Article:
Tuesday, June 30, 2009
For the love of the game of football
For the love of the game of football
The Quebec Titans are classified as a semi-professional team, but they actually pay to play
By Randy Phillips, The Gazette
Titans' kicker Tom Koncic, right, came to
On an idyllic evening for football in Point
"Come on, guys. You're a bit late," the coach says as players lug equipment into the rear door of a Montreal Catholic Schools Commission building backing on to Parc Leber.
Other players already dressed for practice emerge and trot toward the field.
"Where are those guys coming from,
"They're coming," someone replies. "They just arrived. They're getting out of their cars."
Ron Kay, a big offensive lineman already suited up, stands nearby sizing up new helmets team co-owners Jeff Craig and Nick Sarantinos have brought for players to try on.
"How much?" Kay asks as he pulls the first one over his head.
"About $300 with the (eye) shield," Craig says.
"Hmmmm … might have to convince my wife not to pay the Hydro bill this month," Kay says with a laugh. "How much for this other one? Feels like a better fit."
"About $150," he is told.
It's another once-a-week, preseason practice for the Quebec Titans – the only Canadian team in the U.S.-based Empire Football League. More significantly, the Titans are the reigning league champions and are preparing to defend their title when the new season begins on July 11.
The league plays by National Football League rules, and while it is referred to as "semi-professional," the players actually pay to play. They also have real day jobs and families to balance, but by playing this hard-nosed, full-tackle brand of football into their late 30s and even early 40s, the Titans are proof that old football players don't always just fade away.
"It's the passion for the game that keeps these guys wanting to continue to play," says Mouland, 70, a career amateur football coach who is in his fifth season with the
Titans and is also president of the Quebec Junior Football League's Châteauguay Raiders.
"Some guys just aren't ready to pack it in after their time playing junior football, at university, or maybe even in the (
The team – formerly known as the Montreal Titans and Châteauguay Titans – joined the EFL in 2005, two years after the league's Montreal Condors relocated to
The EFL is one of almost two dozen "semi-pro" leagues scattered throughout the
The Titans beat the Ice Storm 12-10 in South Hero,
Though the Titans' practice facility is in Point
Sarantinos and Craig, both former Condors, started the new franchise in the wake of the Condors' demise, wanting to keep alive the opportunity for "old guys in the area" to continue playing. Each player pays a $120 registration fee and must have his own equipment.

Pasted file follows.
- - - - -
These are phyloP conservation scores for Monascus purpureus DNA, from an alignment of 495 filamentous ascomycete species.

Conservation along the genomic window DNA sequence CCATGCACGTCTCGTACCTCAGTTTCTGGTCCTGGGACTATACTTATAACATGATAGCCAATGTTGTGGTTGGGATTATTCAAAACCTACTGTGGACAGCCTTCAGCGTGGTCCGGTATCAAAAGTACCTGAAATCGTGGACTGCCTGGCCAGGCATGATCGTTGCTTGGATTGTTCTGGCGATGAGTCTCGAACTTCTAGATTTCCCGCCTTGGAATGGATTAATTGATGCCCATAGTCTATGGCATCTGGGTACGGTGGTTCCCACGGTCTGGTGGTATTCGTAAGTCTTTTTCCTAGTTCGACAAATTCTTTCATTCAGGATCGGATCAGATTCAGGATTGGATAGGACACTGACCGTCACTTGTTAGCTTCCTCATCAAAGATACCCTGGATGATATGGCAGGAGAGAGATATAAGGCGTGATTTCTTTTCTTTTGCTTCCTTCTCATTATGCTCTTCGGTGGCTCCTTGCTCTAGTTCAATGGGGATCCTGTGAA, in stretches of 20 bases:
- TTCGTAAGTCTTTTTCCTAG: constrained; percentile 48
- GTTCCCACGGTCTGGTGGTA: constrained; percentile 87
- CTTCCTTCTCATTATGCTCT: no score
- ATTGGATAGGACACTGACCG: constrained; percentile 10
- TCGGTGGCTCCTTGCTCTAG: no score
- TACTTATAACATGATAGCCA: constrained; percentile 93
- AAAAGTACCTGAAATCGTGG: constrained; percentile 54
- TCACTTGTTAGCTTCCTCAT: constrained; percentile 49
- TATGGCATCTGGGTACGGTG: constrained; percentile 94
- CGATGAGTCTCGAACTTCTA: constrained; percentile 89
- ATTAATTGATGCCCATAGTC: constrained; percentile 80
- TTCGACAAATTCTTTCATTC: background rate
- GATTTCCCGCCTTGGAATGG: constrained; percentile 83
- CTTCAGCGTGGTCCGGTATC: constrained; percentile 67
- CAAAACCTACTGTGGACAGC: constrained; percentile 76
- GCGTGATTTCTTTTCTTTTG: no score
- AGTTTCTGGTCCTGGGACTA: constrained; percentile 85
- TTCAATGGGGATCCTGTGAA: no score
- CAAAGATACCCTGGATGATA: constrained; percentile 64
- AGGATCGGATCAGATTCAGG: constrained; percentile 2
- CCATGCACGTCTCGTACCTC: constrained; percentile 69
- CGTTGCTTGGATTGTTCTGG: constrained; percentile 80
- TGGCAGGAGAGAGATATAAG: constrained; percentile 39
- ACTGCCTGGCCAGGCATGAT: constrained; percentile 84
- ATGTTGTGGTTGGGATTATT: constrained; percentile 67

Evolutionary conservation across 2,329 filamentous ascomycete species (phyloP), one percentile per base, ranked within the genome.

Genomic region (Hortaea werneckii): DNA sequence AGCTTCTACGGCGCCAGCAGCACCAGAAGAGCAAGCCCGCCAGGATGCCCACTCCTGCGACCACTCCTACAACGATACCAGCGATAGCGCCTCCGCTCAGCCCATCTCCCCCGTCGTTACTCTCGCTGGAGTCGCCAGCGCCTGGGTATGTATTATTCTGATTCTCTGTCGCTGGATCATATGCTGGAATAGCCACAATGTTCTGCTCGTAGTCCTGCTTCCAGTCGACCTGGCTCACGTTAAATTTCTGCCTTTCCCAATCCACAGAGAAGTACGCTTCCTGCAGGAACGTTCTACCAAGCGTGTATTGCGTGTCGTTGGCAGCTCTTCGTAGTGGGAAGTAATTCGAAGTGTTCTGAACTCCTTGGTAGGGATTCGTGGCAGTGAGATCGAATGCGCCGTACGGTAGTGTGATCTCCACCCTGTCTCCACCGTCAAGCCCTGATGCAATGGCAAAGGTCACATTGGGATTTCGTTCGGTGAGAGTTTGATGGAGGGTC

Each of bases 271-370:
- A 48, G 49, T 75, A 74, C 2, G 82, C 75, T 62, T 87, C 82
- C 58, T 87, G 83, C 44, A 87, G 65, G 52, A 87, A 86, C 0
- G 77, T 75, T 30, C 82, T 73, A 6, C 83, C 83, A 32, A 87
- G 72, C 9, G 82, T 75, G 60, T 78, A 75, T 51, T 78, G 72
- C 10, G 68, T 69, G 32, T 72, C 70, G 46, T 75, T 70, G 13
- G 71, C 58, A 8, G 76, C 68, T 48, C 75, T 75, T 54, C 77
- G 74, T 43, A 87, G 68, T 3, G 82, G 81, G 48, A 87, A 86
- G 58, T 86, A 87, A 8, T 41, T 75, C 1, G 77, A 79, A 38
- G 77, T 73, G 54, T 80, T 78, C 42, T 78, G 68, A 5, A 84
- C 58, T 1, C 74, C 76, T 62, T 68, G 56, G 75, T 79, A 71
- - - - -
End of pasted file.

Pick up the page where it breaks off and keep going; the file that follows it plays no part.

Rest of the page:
"All we supply are the jerseys," says Sarantinos, adding that registration fees help defray the expense of chartering a coach bus for road games. "We've got 50 sets (of jerseys), so our maximum roster size is 50.
"You're not looking at two guys trying to make money by owning a football team. Far from it," Craig adds. "Money comes out of our own pockets at times, but hey, it's for the love of this game."
The majority of the players and coaches come from the Greater Montreal region, but in recent years some have travelled from as far away as
The average age is 25, and walk-ons are a frequent occurrence, as was the case with punter Tom Koncic, who joined the Titans before the start of last season.
"I just live a couple of streets over (from
"Last year was the first year I ever played this game," he adds. "My impressions of the game? Not bad, but I'm still trying to get used to the helmet and all the pads and the stuff … all the rubbish."
The 6-foot-3, 230-pound Koncic, married and the father of two boys, ended up leading the league in punting last season and earned a first-team all-star selection in addition to a championship ring.
"In Aussie rules, we pass the ball by kicking it, so really the only thing I've had to get used to here is taking two steps before kicking it now," Koncic says. "Take the pads and helmets away and I think this game would be really great, but then you might as well call it rugby, I guess."
Kay, a 6-foot-3, 260-pounder who recently turned 38, also joined the Titans last season, returning to the game after not having played since his days in the midget ranks while attending
"A few friends teased me for about a year about coming out to play, and finally I did," Kay says. "And even though my wife, Tammy, is a good friend of Jeff's wife, she wanted her to tell Jeff to tell me not to play. As much as they bugged me at every game I came to see, it was my kids whose eyes lit up when I told them I was being asked to play. I decided to show them that Dad was not too old.
"Winning the championship was a bonus," Kay adds. "My sons' names are engraved inside the ring and they've gotten a thrill out that. And Tammy loves it, too. She'd come out to watch games even if I wasn't playing.
"She says it's an added bonus that I am playing. She says she loves to see me in tight pants."
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